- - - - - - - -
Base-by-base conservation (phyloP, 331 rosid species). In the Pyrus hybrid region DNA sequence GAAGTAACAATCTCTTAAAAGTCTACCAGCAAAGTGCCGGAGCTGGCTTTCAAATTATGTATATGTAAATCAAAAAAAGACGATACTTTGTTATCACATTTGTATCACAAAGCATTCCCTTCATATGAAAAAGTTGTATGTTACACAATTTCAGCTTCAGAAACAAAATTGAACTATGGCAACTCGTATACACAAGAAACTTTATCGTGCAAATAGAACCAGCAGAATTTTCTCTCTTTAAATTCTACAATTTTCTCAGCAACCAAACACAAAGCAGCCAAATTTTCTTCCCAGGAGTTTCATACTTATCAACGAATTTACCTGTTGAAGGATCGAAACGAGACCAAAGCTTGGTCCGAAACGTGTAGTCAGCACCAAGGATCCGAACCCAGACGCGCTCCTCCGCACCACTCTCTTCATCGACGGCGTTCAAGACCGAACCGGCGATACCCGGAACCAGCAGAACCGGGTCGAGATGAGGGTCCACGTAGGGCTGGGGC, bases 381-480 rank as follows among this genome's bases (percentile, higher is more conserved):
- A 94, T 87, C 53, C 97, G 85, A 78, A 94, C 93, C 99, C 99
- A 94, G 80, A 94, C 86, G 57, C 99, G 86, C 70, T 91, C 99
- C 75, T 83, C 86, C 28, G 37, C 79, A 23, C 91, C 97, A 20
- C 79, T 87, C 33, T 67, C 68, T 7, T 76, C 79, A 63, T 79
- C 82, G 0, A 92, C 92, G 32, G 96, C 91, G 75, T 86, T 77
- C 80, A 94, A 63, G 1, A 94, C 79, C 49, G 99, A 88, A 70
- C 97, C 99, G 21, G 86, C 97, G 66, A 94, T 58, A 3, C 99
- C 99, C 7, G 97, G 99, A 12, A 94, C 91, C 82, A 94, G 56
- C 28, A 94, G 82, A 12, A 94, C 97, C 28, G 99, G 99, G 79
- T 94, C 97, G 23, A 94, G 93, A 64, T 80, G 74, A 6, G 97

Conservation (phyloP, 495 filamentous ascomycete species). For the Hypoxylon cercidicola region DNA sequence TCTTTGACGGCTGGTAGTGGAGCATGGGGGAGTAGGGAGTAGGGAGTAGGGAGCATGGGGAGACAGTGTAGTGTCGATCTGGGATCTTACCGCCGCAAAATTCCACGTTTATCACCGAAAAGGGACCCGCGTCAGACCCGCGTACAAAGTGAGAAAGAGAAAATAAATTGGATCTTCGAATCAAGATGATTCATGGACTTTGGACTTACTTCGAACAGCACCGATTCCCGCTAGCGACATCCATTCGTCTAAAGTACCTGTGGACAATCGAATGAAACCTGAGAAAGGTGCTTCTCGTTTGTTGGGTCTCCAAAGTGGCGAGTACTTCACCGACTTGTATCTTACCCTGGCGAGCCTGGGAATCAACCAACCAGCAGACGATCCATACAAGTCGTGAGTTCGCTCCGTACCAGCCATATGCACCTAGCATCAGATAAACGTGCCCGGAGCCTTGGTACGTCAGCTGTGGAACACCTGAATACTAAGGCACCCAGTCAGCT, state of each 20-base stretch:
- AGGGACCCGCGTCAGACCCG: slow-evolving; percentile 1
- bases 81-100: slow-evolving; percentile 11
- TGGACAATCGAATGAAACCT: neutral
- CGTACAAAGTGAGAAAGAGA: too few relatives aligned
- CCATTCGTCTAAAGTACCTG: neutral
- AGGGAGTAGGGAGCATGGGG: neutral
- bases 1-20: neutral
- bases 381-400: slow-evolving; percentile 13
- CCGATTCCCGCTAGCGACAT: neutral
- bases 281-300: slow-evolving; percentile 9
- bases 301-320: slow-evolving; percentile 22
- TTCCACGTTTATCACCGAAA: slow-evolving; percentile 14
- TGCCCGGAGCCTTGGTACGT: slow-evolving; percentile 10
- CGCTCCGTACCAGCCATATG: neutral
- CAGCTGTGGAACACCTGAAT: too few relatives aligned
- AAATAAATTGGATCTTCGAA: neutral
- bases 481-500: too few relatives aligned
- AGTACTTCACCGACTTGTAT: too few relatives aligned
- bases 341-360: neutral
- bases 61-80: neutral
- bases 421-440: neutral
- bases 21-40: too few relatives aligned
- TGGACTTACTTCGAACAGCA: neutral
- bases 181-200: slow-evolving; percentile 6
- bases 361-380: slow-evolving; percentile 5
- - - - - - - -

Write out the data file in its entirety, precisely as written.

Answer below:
Base-by-base conservation (phyloP, 331 rosid species). In the Pyrus hybrid region DNA sequence GAAGTAACAATCTCTTAAAAGTCTACCAGCAAAGTGCCGGAGCTGGCTTTCAAATTATGTATATGTAAATCAAAAAAAGACGATACTTTGTTATCACATTTGTATCACAAAGCATTCCCTTCATATGAAAAAGTTGTATGTTACACAATTTCAGCTTCAGAAACAAAATTGAACTATGGCAACTCGTATACACAAGAAACTTTATCGTGCAAATAGAACCAGCAGAATTTTCTCTCTTTAAATTCTACAATTTTCTCAGCAACCAAACACAAAGCAGCCAAATTTTCTTCCCAGGAGTTTCATACTTATCAACGAATTTACCTGTTGAAGGATCGAAACGAGACCAAAGCTTGGTCCGAAACGTGTAGTCAGCACCAAGGATCCGAACCCAGACGCGCTCCTCCGCACCACTCTCTTCATCGACGGCGTTCAAGACCGAACCGGCGATACCCGGAACCAGCAGAACCGGGTCGAGATGAGGGTCCACGTAGGGCTGGGGC, bases 381-480 rank as follows among this genome's bases (percentile, higher is more conserved):
- A 94, T 87, C 53, C 97, G 85, A 78, A 94, C 93, C 99, C 99
- A 94, G 80, A 94, C 86, G 57, C 99, G 86, C 70, T 91, C 99
- C 75, T 83, C 86, C 28, G 37, C 79, A 23, C 91, C 97, A 20
- C 79, T 87, C 33, T 67, C 68, T 7, T 76, C 79, A 63, T 79
- C 82, G 0, A 92, C 92, G 32, G 96, C 91, G 75, T 86, T 77
- C 80, A 94, A 63, G 1, A 94, C 79, C 49, G 99, A 88, A 70
- C 97, C 99, G 21, G 86, C 97, G 66, A 94, T 58, A 3, C 99
- C 99, C 7, G 97, G 99, A 12, A 94, C 91, C 82, A 94, G 56
- C 28, A 94, G 82, A 12, A 94, C 97, C 28, G 99, G 99, G 79
- T 94, C 97, G 23, A 94, G 93, A 64, T 80, G 74, A 6, G 97

Conservation (phyloP, 495 filamentous ascomycete species). For the Hypoxylon cercidicola region DNA sequence TCTTTGACGGCTGGTAGTGGAGCATGGGGGAGTAGGGAGTAGGGAGTAGGGAGCATGGGGAGACAGTGTAGTGTCGATCTGGGATCTTACCGCCGCAAAATTCCACGTTTATCACCGAAAAGGGACCCGCGTCAGACCCGCGTACAAAGTGAGAAAGAGAAAATAAATTGGATCTTCGAATCAAGATGATTCATGGACTTTGGACTTACTTCGAACAGCACCGATTCCCGCTAGCGACATCCATTCGTCTAAAGTACCTGTGGACAATCGAATGAAACCTGAGAAAGGTGCTTCTCGTTTGTTGGGTCTCCAAAGTGGCGAGTACTTCACCGACTTGTATCTTACCCTGGCGAGCCTGGGAATCAACCAACCAGCAGACGATCCATACAAGTCGTGAGTTCGCTCCGTACCAGCCATATGCACCTAGCATCAGATAAACGTGCCCGGAGCCTTGGTACGTCAGCTGTGGAACACCTGAATACTAAGGCACCCAGTCAGCT, state of each 20-base stretch:
- AGGGACCCGCGTCAGACCCG: slow-evolving; percentile 1
- bases 81-100: slow-evolving; percentile 11
- TGGACAATCGAATGAAACCT: neutral
- CGTACAAAGTGAGAAAGAGA: too few relatives aligned
- CCATTCGTCTAAAGTACCTG: neutral
- AGGGAGTAGGGAGCATGGGG: neutral
- bases 1-20: neutral
- bases 381-400: slow-evolving; percentile 13
- CCGATTCCCGCTAGCGACAT: neutral
- bases 281-300: slow-evolving; percentile 9
- bases 301-320: slow-evolving; percentile 22
- TTCCACGTTTATCACCGAAA: slow-evolving; percentile 14
- TGCCCGGAGCCTTGGTACGT: slow-evolving; percentile 10
- CGCTCCGTACCAGCCATATG: neutral
- CAGCTGTGGAACACCTGAAT: too few relatives aligned
- AAATAAATTGGATCTTCGAA: neutral
- bases 481-500: too few relatives aligned
- AGTACTTCACCGACTTGTAT: too few relatives aligned
- bases 341-360: neutral
- bases 61-80: neutral
- bases 421-440: neutral
- bases 21-40: too few relatives aligned
- TGGACTTACTTCGAACAGCA: neutral
- bases 181-200: slow-evolving; percentile 6
- bases 361-380: slow-evolving; percentile 5